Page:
And it is done. After much toil please find the link to my Winston Churchill Report – Leadership, wisdom and the post-disaster recovery process.
This Winston Churchill fellowship focuses on post-disaster recovery leadership. The purpose of this study is to seek the wisdom of recovery leaders, in the US, Australia and Italy, to add value to the recovery of earthquake ravaged Christchurch, New Zealand.
There were four elements that inspired my focus on recovery leadership:
- Reviews of post-disaster recovery programmes generally focus on three key areas for improvement – leadership, coordination and communication. In many ways the quality of the leadership in turn determines the effectiveness of the coordination and communication aspects of the recovery process.
- As a result of the violent and destructive earthquakes in Christchurch, New Zealand, many people have had their lives literally shaken from under them. At times the outlook and public discussions seem unrelentingly gloomy. On a bleak Canterbury winter day it can be hard to see anything but the glass half empty. It will take outstanding leadership at all levels to lift morale and raise people’s thoughts and spirits above their immediate struggles to see that there are extraordinary possibilities and opportunities for growth and development.
- My concern for many recovery leaders in Christchurch enduring constant and unmanageable stress that affects health, relationships and performance – noting the impact this has on community wellbeing.
- To re-build in a way that is prosperous for some and prosperous for now is relatively straightforward, good housekeeping and strong project management will get you there. Greater prosperity and opportunity for all and for generations to come takes outstanding thinking, courage and leadership.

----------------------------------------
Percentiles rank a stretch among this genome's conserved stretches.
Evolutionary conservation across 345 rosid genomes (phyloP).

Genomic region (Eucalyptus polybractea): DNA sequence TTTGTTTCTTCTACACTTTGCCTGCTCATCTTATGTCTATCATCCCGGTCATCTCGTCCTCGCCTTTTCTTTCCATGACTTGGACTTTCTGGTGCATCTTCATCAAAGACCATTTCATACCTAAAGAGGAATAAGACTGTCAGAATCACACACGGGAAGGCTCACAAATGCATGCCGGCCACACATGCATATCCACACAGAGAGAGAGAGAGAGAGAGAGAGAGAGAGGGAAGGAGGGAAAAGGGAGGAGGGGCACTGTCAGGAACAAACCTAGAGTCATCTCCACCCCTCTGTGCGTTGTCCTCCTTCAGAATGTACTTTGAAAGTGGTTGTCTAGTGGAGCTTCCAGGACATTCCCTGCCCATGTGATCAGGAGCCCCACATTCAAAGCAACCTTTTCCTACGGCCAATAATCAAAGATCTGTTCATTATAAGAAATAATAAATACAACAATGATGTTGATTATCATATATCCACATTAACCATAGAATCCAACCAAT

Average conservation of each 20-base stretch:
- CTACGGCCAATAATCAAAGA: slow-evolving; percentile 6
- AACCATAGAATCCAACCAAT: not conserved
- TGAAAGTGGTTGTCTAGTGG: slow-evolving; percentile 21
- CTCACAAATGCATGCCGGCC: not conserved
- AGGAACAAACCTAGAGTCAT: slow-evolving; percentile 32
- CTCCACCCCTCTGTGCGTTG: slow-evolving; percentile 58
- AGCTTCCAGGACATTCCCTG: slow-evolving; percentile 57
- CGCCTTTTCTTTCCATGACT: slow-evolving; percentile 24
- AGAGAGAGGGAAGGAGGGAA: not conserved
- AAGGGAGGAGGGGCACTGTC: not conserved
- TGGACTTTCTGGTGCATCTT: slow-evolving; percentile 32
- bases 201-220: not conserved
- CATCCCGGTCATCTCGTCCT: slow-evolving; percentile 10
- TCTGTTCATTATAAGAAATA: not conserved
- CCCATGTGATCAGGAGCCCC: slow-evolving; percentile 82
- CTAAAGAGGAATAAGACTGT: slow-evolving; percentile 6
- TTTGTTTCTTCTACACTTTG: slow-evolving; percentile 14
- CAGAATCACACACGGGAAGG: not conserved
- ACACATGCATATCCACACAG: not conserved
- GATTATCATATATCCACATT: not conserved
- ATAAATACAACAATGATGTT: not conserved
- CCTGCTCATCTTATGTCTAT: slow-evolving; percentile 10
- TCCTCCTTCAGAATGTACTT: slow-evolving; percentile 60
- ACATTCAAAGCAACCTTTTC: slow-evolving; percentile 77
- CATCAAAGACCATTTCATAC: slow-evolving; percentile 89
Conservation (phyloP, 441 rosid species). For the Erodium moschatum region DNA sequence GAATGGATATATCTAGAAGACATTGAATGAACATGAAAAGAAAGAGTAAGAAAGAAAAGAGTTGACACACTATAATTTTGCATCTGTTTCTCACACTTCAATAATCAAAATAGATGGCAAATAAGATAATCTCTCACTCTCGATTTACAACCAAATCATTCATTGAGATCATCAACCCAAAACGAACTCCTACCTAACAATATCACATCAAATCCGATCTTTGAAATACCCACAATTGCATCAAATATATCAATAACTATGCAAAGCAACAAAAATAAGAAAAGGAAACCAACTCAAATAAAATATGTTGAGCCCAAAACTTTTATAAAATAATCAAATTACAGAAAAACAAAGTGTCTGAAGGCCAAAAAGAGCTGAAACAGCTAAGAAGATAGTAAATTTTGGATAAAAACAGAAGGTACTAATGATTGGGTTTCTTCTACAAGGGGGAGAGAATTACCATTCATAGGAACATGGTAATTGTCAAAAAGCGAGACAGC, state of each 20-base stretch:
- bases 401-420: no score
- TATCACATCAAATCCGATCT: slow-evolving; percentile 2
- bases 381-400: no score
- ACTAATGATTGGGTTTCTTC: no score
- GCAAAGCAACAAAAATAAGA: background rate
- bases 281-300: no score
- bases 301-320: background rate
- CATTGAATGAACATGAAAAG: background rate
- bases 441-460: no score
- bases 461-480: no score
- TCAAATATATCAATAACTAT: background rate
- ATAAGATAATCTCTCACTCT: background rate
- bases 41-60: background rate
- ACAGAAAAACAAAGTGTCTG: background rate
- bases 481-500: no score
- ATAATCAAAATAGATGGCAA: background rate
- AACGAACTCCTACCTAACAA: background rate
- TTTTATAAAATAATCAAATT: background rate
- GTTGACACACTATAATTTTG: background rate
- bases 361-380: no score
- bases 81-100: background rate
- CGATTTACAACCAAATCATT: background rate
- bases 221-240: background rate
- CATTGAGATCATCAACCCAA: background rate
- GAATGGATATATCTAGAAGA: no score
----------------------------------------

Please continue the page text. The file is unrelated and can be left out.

This study combined both an online survey and semi-structured interviews. A total of 34 interviews with recovery leaders were conducted with an additional 9 responding by online survey only.
There is no one recipe for recovery leadership; it is more of an art that draws on many disciplines rooted in time and place. This report is comprised of 10 key reflections and 14 recommendations. It is my hope that the reflections outlined in this report are helpful in shaping approaches to recovery leadership.
It was a privilege to meet so many accomplished and talented people on my journey – I thank you for being so generous with your time and open about your experiences.
I would like to conclude this post with my favourite quote and photos from the report:
“So leaders in recovery – when your tutu falls off you need to be sure your frilly knickers are enough. We need to plan for times when we are not at our peak, because no one can be at peak performance all the time. So, what are your plan B’s? How prepared are your understudies? And what are your resilience building strategies? Can you access the wisdom; yours and that of others?” Jane Booth, Australian Red Cross, Quality and Assurance Manager, South Australia
These photos are photos I took of Roberto Gillo’s photos hanging on damaged buildings in L’Aquilla. Please see his website to see more of his amazing photos. http://www.robertogrillo.it/la-fotografia/26-l-039-aquila.html